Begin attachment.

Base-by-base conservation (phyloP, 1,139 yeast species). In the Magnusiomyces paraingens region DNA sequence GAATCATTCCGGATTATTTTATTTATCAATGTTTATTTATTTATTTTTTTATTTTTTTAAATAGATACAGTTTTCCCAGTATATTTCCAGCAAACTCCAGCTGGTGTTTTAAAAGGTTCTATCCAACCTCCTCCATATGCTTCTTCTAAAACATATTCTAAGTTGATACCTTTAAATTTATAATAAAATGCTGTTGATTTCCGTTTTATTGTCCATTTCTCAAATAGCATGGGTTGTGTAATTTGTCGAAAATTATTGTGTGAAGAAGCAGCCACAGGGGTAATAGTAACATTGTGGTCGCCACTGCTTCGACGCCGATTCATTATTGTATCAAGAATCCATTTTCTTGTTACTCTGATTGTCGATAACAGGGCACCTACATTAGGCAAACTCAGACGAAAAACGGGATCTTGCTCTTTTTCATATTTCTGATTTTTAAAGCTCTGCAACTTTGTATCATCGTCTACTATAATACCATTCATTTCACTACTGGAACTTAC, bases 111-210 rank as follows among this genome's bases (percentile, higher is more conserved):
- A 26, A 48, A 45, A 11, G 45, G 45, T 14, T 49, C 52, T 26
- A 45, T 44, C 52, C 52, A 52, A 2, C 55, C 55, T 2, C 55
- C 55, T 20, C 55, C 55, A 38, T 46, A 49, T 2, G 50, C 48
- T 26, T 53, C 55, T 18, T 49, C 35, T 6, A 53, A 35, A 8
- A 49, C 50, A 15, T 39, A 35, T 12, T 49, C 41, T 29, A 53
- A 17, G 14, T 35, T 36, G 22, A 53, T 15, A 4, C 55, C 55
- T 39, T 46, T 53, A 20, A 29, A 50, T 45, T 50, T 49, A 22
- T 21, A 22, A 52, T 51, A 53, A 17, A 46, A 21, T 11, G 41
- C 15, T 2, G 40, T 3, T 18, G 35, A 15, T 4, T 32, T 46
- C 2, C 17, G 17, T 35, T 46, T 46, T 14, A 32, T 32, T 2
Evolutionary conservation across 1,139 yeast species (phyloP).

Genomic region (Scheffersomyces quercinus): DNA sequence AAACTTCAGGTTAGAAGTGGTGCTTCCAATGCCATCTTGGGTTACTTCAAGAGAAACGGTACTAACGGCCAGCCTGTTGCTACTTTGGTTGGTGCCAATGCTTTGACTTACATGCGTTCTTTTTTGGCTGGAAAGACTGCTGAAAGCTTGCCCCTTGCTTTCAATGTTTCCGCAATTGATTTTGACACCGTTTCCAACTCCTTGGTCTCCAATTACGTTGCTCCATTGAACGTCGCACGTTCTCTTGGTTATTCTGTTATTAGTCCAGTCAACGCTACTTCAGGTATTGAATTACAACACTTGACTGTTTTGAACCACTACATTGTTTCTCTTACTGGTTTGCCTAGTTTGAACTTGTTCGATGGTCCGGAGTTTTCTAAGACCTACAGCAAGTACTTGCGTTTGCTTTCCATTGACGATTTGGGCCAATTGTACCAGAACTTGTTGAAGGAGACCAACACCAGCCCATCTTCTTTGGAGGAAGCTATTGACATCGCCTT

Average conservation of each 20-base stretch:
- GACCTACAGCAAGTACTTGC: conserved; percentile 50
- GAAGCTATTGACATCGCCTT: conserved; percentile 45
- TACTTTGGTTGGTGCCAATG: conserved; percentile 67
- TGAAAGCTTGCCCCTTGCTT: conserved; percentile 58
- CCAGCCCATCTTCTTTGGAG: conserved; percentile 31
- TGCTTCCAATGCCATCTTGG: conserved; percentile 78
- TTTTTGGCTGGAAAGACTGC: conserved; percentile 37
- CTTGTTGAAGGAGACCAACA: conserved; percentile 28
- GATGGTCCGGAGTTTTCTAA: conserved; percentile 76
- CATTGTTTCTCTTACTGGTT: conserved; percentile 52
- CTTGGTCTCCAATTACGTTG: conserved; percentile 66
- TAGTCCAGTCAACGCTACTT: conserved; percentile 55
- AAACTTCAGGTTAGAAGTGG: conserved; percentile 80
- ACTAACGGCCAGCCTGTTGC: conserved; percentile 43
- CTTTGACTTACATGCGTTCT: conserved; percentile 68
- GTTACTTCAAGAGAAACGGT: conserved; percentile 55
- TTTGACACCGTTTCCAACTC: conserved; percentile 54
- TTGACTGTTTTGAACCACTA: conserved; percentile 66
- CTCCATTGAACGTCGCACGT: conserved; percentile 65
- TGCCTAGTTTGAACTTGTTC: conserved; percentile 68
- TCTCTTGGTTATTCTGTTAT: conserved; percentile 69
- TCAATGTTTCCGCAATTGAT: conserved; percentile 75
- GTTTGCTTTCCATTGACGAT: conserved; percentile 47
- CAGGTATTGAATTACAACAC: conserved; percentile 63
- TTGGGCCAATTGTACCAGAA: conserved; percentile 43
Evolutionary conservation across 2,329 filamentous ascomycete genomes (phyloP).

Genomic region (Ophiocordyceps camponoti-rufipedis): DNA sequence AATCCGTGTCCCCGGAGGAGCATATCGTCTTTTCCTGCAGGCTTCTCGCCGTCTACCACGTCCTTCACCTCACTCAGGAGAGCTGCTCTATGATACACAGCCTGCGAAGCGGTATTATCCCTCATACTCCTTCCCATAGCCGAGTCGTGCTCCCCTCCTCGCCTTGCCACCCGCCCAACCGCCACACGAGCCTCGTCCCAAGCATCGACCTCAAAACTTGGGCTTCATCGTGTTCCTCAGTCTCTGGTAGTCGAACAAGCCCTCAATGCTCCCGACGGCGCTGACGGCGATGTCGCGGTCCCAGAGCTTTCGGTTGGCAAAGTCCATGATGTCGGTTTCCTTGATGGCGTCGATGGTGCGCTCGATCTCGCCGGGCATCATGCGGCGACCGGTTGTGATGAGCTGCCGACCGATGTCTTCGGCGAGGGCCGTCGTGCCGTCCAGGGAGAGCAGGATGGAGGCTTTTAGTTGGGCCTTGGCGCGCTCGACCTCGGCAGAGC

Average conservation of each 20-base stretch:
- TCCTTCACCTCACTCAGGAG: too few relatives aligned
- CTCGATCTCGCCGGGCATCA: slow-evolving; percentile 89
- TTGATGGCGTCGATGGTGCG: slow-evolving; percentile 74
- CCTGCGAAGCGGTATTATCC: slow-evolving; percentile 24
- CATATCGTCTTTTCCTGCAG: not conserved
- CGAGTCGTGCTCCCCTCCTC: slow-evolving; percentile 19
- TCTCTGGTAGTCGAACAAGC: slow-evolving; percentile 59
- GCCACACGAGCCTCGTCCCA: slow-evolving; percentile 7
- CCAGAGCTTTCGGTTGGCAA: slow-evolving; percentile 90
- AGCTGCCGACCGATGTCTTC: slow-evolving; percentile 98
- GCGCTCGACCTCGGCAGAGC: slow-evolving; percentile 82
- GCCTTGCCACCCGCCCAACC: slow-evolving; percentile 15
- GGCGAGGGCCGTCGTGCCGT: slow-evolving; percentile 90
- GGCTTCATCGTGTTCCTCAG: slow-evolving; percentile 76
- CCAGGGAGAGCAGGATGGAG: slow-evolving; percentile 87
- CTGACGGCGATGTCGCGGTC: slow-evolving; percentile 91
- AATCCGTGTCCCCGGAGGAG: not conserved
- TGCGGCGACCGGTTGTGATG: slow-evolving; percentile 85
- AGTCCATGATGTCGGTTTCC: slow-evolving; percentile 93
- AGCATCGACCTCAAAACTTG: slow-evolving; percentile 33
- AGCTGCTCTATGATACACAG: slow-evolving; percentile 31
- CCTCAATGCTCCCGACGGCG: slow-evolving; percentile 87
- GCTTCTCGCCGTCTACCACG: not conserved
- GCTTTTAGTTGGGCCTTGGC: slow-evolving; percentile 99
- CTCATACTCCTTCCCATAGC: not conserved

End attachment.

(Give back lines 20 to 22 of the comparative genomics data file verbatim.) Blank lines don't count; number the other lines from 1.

- TGCTTCCAATGCCATCTTGG: conserved; percentile 78
- TTTTTGGCTGGAAAGACTGC: conserved; percentile 37
- CTTGTTGAAGGAGACCAACA: conserved; percentile 28